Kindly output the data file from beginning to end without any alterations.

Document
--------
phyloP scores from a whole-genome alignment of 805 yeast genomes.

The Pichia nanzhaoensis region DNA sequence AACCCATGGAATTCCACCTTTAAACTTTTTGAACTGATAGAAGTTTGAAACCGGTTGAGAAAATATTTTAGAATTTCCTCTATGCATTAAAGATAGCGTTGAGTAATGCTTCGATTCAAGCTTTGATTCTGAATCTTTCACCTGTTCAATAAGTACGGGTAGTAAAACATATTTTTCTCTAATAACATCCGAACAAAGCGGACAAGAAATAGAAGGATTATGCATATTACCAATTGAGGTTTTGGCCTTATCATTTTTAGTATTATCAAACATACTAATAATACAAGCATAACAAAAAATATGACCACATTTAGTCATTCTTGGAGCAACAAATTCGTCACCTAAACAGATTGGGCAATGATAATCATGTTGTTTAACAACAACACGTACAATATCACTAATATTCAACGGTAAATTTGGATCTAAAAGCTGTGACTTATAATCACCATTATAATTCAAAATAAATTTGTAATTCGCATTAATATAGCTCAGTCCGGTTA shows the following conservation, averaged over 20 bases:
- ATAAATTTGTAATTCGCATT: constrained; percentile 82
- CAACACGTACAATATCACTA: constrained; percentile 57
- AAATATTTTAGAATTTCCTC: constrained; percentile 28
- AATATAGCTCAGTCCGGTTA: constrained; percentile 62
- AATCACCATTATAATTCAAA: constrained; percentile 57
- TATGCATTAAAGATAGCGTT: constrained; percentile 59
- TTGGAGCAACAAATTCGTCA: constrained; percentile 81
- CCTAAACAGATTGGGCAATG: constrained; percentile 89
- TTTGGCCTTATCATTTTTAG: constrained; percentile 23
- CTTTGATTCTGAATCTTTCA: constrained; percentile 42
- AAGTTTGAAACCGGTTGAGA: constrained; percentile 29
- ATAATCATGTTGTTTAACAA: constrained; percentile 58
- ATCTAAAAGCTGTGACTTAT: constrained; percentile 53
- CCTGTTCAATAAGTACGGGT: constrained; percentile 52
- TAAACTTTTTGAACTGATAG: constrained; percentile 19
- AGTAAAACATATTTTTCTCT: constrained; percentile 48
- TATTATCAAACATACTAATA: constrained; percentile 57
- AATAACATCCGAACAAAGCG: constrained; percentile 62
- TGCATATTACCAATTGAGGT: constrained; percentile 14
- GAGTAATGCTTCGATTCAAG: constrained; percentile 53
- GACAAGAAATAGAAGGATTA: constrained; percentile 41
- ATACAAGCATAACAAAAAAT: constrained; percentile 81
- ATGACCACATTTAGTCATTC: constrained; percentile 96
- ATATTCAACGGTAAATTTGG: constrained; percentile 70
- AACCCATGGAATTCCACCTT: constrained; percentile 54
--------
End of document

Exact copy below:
phyloP scores from a whole-genome alignment of 805 yeast genomes.

The Pichia nanzhaoensis region DNA sequence AACCCATGGAATTCCACCTTTAAACTTTTTGAACTGATAGAAGTTTGAAACCGGTTGAGAAAATATTTTAGAATTTCCTCTATGCATTAAAGATAGCGTTGAGTAATGCTTCGATTCAAGCTTTGATTCTGAATCTTTCACCTGTTCAATAAGTACGGGTAGTAAAACATATTTTTCTCTAATAACATCCGAACAAAGCGGACAAGAAATAGAAGGATTATGCATATTACCAATTGAGGTTTTGGCCTTATCATTTTTAGTATTATCAAACATACTAATAATACAAGCATAACAAAAAATATGACCACATTTAGTCATTCTTGGAGCAACAAATTCGTCACCTAAACAGATTGGGCAATGATAATCATGTTGTTTAACAACAACACGTACAATATCACTAATATTCAACGGTAAATTTGGATCTAAAAGCTGTGACTTATAATCACCATTATAATTCAAAATAAATTTGTAATTCGCATTAATATAGCTCAGTCCGGTTA shows the following conservation, averaged over 20 bases:
- ATAAATTTGTAATTCGCATT: constrained; percentile 82
- CAACACGTACAATATCACTA: constrained; percentile 57
- AAATATTTTAGAATTTCCTC: constrained; percentile 28
- AATATAGCTCAGTCCGGTTA: constrained; percentile 62
- AATCACCATTATAATTCAAA: constrained; percentile 57
- TATGCATTAAAGATAGCGTT: constrained; percentile 59
- TTGGAGCAACAAATTCGTCA: constrained; percentile 81
- CCTAAACAGATTGGGCAATG: constrained; percentile 89
- TTTGGCCTTATCATTTTTAG: constrained; percentile 23
- CTTTGATTCTGAATCTTTCA: constrained; percentile 42
- AAGTTTGAAACCGGTTGAGA: constrained; percentile 29
- ATAATCATGTTGTTTAACAA: constrained; percentile 58
- ATCTAAAAGCTGTGACTTAT: constrained; percentile 53
- CCTGTTCAATAAGTACGGGT: constrained; percentile 52
- TAAACTTTTTGAACTGATAG: constrained; percentile 19
- AGTAAAACATATTTTTCTCT: constrained; percentile 48
- TATTATCAAACATACTAATA: constrained; percentile 57
- AATAACATCCGAACAAAGCG: constrained; percentile 62
- TGCATATTACCAATTGAGGT: constrained; percentile 14
- GAGTAATGCTTCGATTCAAG: constrained; percentile 53
- GACAAGAAATAGAAGGATTA: constrained; percentile 41
- ATACAAGCATAACAAAAAAT: constrained; percentile 81
- ATGACCACATTTAGTCATTC: constrained; percentile 96
- ATATTCAACGGTAAATTTGG: constrained; percentile 70
- AACCCATGGAATTCCACCTT: constrained; percentile 54